Comment by xduugu (xduugu) - Tuesday, 10 March 2009, 01:27 GMT
@alessandro
It was just a guess that "link to" in bsdtar's output means symlink, but the warning makes much more sense now that I know it's actually a hard link. Thanks for your effort.

@dan
> There is really no fallback pacman can do here- it isn't going to relink the files on the fly or something; I really don't think that would be a great idea.

I don't think it's necessary since there shouldn't be much packages which use hard links. Besides git I've got only two other in my cache.

> Just to clear this up for me, this could have been an issue for some time, right? We just had different tar behavior in previous packages, and the hard link here resolved to a different location.

No, the point is, like alessandro already said, that /usr/bin/git is a hard link in the new package while it was a regular file before so that there were no 'cross-directory' links in the old packages. I suspect the git people changed their Makefile, but I don't understand why they made git a hard link and didn't replaced git-upload-archive and git-receive-pack by hard links, too. The tar behavior is not interesting in this case.

@thread
My setup might be very exotic and I don't know how many others are affected, therefore there is no need to fix the package only for me. It's no problem that I fix it by myself but a pacman warning in non-debug mode would be great.

But one questions still bothers me: Does anybody know what's the advantage of hard links over symlinks in this scenario? The thing I can imagine is that the files can possibly be accessed faster.
Comment by xduugu (xduugu) - Tuesday, 10 March 2009, 01:35 GMT
> Please add the architecture to the original report next time; I see now this doesn't affect the i686 version. I actually didn't build that for this release, I built only the x86_64 version. Giovanni's setup must differ from mine just enough that this was the first "broken" version of the package we have encountered.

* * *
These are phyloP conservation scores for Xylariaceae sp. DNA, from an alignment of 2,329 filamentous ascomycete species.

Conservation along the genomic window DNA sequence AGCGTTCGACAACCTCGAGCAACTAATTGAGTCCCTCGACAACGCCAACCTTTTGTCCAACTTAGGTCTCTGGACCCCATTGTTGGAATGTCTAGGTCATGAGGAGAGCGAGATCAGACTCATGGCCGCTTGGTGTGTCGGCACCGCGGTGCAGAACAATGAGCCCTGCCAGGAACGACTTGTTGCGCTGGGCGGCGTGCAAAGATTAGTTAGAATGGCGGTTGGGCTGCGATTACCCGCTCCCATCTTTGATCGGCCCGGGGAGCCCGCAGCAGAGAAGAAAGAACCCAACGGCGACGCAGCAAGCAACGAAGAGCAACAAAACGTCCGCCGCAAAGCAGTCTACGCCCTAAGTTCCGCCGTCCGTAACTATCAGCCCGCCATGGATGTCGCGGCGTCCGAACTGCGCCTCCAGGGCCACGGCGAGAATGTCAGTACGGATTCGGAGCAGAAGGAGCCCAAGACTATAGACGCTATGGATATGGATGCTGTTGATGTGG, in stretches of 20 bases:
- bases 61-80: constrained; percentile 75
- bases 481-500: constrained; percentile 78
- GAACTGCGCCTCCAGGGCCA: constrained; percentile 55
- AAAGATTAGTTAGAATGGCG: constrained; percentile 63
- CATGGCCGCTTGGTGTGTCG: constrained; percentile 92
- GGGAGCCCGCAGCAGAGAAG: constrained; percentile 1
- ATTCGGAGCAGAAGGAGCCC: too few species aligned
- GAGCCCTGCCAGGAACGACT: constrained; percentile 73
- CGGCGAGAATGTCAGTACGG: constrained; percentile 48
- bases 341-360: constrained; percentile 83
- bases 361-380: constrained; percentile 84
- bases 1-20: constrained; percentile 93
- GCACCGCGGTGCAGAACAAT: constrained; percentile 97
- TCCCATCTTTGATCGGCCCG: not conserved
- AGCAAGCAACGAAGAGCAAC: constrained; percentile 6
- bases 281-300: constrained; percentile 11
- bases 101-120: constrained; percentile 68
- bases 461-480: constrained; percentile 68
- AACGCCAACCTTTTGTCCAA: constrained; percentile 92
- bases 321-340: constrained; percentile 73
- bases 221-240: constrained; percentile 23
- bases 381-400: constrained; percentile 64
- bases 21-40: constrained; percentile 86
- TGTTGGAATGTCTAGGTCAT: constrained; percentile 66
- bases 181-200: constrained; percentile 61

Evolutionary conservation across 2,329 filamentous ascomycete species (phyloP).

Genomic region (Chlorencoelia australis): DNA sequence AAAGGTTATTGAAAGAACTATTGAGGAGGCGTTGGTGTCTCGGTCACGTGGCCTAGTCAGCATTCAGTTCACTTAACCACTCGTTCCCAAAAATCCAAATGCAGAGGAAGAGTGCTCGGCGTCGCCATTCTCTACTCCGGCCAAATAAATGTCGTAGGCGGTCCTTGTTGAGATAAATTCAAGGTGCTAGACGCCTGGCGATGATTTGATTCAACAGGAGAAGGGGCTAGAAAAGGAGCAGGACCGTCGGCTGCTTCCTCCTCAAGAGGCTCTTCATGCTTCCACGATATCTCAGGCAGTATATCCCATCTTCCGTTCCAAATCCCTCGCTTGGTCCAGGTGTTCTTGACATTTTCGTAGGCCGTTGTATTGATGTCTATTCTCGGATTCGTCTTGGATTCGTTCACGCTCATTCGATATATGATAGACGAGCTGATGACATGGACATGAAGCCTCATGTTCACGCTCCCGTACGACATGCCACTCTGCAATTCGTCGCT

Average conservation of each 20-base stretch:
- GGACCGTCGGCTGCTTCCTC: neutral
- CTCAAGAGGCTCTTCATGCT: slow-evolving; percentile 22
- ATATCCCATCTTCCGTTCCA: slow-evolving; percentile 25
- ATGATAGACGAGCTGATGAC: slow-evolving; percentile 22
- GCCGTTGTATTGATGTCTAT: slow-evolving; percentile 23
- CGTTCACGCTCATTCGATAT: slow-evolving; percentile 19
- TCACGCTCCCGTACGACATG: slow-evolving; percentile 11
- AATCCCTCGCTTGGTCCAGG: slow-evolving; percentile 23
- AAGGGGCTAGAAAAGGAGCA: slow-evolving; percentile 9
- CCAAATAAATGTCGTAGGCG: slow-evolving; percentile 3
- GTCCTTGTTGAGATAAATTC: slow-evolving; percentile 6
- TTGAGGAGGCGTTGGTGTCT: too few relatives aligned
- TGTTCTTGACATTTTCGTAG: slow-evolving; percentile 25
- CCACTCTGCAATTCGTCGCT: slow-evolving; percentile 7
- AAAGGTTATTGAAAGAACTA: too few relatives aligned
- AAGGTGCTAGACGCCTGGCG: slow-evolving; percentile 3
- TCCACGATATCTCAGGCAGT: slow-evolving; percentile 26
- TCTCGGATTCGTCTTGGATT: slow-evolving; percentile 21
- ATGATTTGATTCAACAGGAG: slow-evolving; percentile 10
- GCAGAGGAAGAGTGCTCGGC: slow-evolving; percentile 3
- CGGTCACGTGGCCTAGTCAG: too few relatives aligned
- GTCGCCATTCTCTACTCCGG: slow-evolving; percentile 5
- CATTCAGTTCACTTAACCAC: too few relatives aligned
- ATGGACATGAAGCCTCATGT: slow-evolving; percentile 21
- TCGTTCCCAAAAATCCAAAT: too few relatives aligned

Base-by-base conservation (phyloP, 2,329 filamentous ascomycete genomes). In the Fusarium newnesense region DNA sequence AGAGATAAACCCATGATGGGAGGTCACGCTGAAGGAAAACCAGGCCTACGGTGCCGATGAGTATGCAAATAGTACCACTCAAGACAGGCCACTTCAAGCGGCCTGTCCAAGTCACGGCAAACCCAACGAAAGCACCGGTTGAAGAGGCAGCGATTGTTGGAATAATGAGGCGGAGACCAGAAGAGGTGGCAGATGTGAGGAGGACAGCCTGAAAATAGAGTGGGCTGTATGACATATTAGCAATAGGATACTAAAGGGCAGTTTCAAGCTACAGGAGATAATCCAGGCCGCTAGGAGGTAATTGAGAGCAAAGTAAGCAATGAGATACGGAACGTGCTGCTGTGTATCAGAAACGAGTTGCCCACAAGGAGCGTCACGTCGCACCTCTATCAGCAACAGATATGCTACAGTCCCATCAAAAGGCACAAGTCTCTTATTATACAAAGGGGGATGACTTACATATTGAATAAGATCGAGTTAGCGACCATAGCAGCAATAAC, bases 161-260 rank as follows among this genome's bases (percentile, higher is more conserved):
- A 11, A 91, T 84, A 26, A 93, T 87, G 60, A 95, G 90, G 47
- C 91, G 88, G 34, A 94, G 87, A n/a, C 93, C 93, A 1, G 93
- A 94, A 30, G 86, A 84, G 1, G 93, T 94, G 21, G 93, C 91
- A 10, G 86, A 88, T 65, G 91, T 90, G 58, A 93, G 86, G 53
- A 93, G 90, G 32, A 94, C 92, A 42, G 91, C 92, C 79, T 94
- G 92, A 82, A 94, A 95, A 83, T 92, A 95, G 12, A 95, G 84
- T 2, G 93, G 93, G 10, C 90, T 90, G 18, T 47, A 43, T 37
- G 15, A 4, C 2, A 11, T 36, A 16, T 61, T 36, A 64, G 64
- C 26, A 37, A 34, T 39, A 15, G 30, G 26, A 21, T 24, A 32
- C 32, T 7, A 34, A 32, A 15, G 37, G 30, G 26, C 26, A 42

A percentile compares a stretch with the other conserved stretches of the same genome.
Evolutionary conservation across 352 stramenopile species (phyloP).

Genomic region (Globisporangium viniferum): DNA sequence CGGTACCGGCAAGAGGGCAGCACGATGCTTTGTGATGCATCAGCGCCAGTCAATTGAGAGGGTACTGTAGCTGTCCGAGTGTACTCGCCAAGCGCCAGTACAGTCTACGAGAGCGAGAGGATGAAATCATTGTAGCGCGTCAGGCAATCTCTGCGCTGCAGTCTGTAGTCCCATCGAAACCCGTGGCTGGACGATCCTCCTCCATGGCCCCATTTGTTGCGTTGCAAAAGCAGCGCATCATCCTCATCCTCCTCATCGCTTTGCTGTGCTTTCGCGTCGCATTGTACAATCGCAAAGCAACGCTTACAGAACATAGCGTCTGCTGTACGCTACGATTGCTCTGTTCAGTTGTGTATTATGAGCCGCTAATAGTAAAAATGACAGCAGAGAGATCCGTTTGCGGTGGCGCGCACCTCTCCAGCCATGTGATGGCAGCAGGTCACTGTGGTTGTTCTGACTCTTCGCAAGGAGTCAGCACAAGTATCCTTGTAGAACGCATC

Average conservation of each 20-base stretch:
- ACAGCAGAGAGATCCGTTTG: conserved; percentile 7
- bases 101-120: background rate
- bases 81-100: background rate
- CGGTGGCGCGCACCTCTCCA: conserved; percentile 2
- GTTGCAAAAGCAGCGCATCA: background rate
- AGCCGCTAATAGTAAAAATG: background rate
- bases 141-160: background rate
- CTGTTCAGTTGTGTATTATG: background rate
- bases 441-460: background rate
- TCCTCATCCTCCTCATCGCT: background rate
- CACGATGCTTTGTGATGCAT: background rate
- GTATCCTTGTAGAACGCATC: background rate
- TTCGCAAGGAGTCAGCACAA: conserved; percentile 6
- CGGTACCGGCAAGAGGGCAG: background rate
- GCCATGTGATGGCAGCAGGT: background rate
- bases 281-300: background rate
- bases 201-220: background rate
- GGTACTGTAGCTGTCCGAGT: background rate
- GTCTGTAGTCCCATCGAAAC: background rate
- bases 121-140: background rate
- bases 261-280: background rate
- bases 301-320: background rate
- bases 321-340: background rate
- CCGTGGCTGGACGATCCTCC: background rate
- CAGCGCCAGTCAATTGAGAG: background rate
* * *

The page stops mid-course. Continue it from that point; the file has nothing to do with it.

The 'affected' architecture was i686 but I didn't add the architecture to the bug report because the x86_64 package contains this 'evil' hard link, too
Comment by Dan McGee (toofishes) - Tuesday, 10 March 2009, 01:43 GMT
Yes, a hard link is quicker than a symlink as you never need to do path resolution and traversal. It also ensures you can never leave a dead symlink on your system, as a hard link points to data and not another file location.

By the way, the last major build file change involving linking was last August:
commit 3e073dc561185d5ad2325cb012943020e068801e
Author: Andreas Färber <andreas.faerber@web.de>
Date: Mon Aug 25 17:33:03 2008 +0200

Makefile: always provide a fallback when hardlinks fail
Comment by xduugu (xduugu) - Tuesday, 10 March 2009, 02:12 GMT
Thanks for your explanation concerning the hard links.

@Makefile change
I found the Makefile change which made /usr/bin/git a hard link:

commit 6a0861a8a3295395238c8126c6e74c66b715c595
Author: Gerrit Pape <pape@smarden.org>
Date: Tue Feb 24 08:58:16 2009 +0000

Install builtins with the user and group of the installing personality
Comment by Dan McGee (toofishes) - Tuesday, 10 March 2009, 02:40 GMT
Please send this upstream and let them know it causes problems for certain installs.
Comment by xduugu (xduugu) - Saturday, 23 May 2009, 11:46 GMT
Sorry for the delay, Dan. A patch which handles cross-directory hardlinks was just pushed upstream. It introduced a new make (install) option:

# Define NO_CROSS_DIRECTORY_HARDLINKS if you plan to distribute the installed
# programs as a tar, where bin/ and libexec/ might be on different file systems.

If this is set in the PKGBUILD, the future git packages won't be affected by this 'bug' anymore.

--- PKGBUILD.old
+++ PKGBUILD
@@ -23,7 +23,7 @@
cd $srcdir/$pkgname-$pkgver
make prefix=/usr gitexecdir=/usr/lib/git-core || return 1
make prefix=/usr gitexecdir=/usr/lib/git-core \
- INSTALLDIRS=vendor DESTDIR=${pkgdir} install || return 1
+ NO_CROSS_DIRECTORY_HARDLINKS=1 INSTALLDIRS=vendor DESTDIR=${pkgdir} install || return 1

# let's plop gitweb in /usr/share
mkdir -p $pkgdir/usr/share/
Comment by Dan McGee (toofishes) - Saturday, 23 May 2009, 17:30 GMT
Nice. I'll add this on the next rebuild of git.